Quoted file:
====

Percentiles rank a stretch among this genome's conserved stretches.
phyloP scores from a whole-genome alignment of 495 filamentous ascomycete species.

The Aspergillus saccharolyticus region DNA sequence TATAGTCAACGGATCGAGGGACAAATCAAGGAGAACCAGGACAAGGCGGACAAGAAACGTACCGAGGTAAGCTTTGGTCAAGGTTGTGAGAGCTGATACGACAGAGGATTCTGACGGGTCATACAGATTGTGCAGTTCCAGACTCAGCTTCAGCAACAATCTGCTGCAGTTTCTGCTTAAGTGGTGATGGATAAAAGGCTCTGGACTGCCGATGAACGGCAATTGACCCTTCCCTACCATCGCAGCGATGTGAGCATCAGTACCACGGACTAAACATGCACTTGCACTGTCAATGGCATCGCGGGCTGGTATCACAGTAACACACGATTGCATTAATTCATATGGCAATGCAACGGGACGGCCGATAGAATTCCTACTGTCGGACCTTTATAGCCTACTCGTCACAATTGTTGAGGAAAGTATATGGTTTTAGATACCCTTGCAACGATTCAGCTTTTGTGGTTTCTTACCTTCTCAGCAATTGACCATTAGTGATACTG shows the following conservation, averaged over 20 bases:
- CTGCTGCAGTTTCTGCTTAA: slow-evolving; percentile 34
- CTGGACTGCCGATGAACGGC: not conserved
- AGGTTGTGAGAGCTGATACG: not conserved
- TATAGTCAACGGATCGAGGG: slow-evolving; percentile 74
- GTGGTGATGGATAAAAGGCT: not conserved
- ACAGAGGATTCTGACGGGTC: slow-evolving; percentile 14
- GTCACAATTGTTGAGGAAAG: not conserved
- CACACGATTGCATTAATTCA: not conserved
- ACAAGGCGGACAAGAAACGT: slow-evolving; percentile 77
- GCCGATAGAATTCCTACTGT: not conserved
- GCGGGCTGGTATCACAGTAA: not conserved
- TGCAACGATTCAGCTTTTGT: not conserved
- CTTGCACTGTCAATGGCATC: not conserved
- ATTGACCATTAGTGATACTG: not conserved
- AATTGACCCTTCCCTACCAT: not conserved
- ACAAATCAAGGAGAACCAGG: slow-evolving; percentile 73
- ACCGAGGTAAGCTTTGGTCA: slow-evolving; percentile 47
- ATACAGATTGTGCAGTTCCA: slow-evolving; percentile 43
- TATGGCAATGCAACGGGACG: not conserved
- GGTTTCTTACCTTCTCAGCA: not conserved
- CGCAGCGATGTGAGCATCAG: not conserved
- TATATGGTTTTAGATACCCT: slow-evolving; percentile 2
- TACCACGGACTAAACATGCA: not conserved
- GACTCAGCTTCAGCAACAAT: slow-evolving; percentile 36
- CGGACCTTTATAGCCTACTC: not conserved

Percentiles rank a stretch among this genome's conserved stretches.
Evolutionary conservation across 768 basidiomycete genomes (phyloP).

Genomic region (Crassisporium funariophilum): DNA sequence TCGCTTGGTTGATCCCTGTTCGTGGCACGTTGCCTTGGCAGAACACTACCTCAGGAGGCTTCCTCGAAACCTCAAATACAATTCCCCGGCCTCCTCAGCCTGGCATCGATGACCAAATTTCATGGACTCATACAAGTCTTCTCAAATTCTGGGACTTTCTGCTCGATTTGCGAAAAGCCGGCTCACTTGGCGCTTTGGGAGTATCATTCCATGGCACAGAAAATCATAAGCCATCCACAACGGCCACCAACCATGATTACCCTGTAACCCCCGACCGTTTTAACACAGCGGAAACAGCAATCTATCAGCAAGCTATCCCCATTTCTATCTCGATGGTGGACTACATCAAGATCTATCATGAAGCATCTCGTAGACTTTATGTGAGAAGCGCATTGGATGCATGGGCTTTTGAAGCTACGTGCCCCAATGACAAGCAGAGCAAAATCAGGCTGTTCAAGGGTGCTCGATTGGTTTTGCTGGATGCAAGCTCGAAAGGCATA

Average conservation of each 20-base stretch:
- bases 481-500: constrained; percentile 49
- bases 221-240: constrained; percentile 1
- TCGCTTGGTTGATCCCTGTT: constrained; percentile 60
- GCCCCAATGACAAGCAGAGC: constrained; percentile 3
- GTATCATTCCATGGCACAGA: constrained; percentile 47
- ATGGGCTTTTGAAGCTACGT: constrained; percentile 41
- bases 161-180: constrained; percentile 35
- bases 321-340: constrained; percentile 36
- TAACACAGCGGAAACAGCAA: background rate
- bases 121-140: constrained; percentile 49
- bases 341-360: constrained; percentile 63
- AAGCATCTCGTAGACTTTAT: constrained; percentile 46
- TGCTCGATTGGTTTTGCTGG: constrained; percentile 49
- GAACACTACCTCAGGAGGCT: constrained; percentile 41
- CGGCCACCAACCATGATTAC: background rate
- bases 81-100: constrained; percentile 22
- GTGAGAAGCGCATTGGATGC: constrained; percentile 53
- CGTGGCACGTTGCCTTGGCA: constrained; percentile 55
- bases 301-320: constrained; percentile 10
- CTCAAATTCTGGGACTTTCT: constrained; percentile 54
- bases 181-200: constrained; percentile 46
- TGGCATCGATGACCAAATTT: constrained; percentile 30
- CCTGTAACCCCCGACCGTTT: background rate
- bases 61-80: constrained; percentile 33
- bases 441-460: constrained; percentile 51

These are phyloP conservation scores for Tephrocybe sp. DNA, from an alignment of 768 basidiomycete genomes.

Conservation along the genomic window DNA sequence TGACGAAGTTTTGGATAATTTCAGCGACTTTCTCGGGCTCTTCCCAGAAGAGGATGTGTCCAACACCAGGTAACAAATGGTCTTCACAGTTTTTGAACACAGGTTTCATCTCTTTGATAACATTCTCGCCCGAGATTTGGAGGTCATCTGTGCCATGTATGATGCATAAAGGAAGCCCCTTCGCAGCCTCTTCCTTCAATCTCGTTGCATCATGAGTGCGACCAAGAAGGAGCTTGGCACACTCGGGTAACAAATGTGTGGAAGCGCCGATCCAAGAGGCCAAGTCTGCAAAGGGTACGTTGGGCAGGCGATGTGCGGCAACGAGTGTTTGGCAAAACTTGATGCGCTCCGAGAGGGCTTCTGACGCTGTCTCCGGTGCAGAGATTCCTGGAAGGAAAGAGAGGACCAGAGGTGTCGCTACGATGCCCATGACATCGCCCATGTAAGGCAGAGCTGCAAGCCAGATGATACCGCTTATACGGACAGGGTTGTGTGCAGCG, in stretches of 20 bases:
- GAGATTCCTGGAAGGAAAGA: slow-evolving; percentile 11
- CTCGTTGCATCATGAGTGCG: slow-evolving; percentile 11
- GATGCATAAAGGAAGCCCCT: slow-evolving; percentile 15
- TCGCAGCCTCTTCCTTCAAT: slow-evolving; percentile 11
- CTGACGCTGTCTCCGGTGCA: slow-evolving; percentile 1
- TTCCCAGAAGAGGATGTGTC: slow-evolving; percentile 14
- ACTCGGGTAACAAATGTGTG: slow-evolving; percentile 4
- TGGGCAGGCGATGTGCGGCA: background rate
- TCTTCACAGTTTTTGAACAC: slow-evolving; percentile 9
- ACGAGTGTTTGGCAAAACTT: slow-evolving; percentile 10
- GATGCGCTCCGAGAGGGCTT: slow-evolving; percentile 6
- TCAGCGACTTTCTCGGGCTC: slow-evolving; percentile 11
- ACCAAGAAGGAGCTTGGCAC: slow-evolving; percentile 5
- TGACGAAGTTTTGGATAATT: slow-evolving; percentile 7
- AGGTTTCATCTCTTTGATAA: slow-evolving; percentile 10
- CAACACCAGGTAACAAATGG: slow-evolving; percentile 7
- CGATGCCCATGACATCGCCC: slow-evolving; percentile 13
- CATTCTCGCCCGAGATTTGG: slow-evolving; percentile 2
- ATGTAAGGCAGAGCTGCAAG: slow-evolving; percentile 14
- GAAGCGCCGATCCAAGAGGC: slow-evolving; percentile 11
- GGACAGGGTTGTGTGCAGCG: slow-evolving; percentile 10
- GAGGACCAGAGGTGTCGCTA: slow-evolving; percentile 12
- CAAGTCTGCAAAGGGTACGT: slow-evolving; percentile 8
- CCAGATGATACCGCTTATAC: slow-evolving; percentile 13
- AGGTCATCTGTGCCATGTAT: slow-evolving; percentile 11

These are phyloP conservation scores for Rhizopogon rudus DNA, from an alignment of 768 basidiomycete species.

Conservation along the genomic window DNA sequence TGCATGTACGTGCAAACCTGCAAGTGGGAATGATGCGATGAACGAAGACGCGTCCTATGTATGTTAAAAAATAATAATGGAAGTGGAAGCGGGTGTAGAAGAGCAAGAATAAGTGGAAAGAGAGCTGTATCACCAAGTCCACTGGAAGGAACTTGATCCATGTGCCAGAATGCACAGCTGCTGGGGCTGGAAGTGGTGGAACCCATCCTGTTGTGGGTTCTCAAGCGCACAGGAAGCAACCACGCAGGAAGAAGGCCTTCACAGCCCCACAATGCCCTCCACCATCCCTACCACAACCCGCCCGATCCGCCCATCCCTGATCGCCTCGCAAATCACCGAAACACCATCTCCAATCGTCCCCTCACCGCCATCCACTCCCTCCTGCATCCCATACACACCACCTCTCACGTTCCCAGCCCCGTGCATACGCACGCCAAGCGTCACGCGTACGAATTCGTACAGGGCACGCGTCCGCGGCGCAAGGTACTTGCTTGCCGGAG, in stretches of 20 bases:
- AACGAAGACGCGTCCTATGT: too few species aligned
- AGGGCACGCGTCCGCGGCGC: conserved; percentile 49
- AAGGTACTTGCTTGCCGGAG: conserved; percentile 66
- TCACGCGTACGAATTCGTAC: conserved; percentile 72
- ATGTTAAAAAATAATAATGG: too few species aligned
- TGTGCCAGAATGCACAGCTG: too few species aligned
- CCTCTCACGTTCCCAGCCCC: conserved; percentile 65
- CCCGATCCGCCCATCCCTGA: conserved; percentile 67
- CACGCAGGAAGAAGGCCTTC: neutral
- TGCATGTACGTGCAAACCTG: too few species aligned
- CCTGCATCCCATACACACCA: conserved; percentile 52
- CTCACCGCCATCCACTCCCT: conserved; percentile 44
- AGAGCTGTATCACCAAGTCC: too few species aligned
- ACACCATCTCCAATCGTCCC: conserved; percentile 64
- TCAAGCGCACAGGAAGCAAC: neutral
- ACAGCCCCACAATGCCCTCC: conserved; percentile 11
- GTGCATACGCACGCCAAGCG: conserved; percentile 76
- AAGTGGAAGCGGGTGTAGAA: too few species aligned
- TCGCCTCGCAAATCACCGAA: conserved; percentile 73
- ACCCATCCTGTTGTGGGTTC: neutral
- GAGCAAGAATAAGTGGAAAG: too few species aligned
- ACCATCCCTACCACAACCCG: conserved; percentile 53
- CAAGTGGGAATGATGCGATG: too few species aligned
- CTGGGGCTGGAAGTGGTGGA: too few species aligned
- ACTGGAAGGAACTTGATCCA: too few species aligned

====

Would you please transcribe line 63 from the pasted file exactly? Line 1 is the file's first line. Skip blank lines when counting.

- TCGCAGCCTCTTCCTTCAAT: slow-evolving; percentile 11